Civil Rights

Rowan Moore Gerety / Northwest News Network

Voters in Yakima will elect their first Latino city councilor today, after a lawsuit brought by the ACLU forced the city to create a new electoral map. Even before the results come in, some residents of the new majority-Latino districts feel that change is already underway.

Austin Jenkins / Northwest News Network

Washington’s Special Commitment Center on McNeil Island is home to 252 sex offenders. These are men -- and one woman -- who’ve completed their prison sentences but are deemed too dangerous to release. The state is supposed to offer treatment to all of them so they can have the chance to get out. But advocates say a group of disabled residents are languishing in unconstitutional conditions that give them little hope of ever leaving the island.

The NAACP is standing behind the besieged president of the Spokane chapter, at least for the time being.

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A Eugene convenience store violated the civil rights of a disabled customer when it refused to allow a woman entrance with her service animal. That is Monday's ruling from BOLI -- The Bureau of Labor and Industries.



A 30-year-old novel has just been translated to English but keeps its Spanish name, "Muerte En Una Estrella." The author is Sergio Elizondo, and the translators are Rosaura Sanchez and Beatrice Pita. Our reviewer Alan Cheuse says it crackles.

As part of NPR's "Book Your Trip" series, TV critic Eric Deggans looks at a different kind of summertime journey, described in two books that became TV shows: PBS's documentary Freedom Summer, debuting tonight, and The Hallmark Channel's The Watsons Go to Birmingham.



This is FRESH AIR. Ellen Willis was the first rock critic for The New Yorker is. She was also a radical feminist writer and activist. Her work appeared in the Village Voice, where she was a columnist, as well as in Rolling Stone and The Nation.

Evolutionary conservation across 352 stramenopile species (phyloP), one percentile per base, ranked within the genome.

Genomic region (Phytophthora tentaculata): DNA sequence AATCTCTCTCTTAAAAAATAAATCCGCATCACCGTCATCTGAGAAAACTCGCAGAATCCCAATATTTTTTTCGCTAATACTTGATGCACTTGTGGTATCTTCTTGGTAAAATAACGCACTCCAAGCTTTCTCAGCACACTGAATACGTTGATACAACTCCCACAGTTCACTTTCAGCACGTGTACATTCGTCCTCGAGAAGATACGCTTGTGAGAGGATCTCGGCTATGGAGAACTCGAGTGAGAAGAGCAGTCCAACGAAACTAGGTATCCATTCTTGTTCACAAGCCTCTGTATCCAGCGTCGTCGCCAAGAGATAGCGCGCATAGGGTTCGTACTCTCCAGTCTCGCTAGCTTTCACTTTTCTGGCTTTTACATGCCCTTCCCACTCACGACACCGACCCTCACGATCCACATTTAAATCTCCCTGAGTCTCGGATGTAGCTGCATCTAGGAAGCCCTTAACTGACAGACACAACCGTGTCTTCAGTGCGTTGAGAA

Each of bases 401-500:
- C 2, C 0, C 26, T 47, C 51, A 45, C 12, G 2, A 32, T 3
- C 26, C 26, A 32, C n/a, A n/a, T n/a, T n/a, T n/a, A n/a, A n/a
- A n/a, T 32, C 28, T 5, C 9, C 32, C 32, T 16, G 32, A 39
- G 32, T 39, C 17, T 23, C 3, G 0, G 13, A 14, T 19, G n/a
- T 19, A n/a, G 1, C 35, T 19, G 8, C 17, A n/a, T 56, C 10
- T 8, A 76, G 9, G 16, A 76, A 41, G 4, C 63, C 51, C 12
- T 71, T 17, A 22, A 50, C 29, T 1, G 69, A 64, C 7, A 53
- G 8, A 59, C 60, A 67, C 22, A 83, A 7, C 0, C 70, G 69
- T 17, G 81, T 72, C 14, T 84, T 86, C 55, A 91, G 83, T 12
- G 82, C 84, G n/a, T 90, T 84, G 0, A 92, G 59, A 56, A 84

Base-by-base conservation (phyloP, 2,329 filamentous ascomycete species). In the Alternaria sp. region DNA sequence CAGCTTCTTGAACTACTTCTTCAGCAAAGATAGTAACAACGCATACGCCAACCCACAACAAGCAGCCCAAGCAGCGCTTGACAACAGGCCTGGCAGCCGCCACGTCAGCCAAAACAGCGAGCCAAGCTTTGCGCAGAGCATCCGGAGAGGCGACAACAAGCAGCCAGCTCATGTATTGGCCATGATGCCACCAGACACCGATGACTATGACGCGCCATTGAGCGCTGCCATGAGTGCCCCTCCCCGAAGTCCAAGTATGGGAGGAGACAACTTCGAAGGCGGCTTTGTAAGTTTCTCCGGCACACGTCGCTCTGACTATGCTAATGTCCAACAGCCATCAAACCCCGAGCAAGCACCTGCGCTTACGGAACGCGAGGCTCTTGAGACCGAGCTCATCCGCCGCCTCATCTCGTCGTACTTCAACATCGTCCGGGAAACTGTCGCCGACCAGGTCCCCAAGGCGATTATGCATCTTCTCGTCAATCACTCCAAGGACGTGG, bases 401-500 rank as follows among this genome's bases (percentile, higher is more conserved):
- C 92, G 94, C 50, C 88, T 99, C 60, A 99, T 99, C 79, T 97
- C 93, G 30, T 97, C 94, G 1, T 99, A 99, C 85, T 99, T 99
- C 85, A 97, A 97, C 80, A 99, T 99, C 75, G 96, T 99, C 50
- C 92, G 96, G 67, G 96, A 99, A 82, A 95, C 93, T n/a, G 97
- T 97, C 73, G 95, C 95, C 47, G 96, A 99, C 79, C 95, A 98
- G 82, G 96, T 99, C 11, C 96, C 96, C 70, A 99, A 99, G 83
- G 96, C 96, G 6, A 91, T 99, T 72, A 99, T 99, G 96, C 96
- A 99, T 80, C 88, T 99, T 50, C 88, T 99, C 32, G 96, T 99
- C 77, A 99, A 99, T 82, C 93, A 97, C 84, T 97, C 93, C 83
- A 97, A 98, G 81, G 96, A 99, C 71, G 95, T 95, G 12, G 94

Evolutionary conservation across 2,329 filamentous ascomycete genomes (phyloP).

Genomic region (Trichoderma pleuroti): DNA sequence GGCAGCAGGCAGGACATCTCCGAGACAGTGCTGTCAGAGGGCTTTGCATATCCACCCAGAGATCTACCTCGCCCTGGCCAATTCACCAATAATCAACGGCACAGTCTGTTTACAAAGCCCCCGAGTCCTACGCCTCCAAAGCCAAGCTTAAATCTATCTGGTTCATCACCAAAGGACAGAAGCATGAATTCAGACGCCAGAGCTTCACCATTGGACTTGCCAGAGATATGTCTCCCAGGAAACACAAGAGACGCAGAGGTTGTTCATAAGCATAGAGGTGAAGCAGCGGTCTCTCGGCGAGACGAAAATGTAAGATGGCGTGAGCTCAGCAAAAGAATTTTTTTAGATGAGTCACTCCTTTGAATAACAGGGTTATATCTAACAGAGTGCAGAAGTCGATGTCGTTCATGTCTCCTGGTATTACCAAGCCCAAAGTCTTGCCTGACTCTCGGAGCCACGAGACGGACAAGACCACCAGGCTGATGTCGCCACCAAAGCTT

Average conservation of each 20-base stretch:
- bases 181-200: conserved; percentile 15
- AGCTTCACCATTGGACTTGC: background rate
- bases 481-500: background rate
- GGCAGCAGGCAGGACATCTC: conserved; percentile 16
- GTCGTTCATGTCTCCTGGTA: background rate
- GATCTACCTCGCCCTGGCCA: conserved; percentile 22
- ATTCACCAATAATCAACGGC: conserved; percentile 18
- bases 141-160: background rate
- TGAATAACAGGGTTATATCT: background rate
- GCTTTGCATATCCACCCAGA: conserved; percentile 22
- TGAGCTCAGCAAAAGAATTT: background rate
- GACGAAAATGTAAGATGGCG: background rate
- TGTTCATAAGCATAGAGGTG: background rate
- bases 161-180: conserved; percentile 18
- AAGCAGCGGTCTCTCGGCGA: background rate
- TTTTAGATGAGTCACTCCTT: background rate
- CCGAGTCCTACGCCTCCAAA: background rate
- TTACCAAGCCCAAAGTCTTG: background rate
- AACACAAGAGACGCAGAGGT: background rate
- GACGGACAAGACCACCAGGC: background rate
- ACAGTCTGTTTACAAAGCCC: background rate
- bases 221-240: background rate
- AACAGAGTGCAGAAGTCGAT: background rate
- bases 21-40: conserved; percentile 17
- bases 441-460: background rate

Martin Luther King may not have had a vote in Congress, but he and the movement he helped lead were integral to getting the civil rights bill introduced. This year marks the 50th anniversary of the passage of that bill, now known as the Civil Rights Act.

Among other things, the act outlawed discrimination in public accommodations — including restaurants, hotels and motels — ending the era of legal segregation in those places.

If you've been browsing bookstores this summer, you'll probably notice there are, in some places, whole tables devoted to books about the civil rights movement. The 50th anniversary of the March on Washington has focused national attention on movement history and most everything related to it.

While the cynics among us might argue that America's high ideals and lofty rhetoric rarely transcend their inscriptions on stone, few would disagree that the 1963 March on Washington was one of the nation's finest hours. It was a transformational moment, and a portent for future blows to segregation and injustice.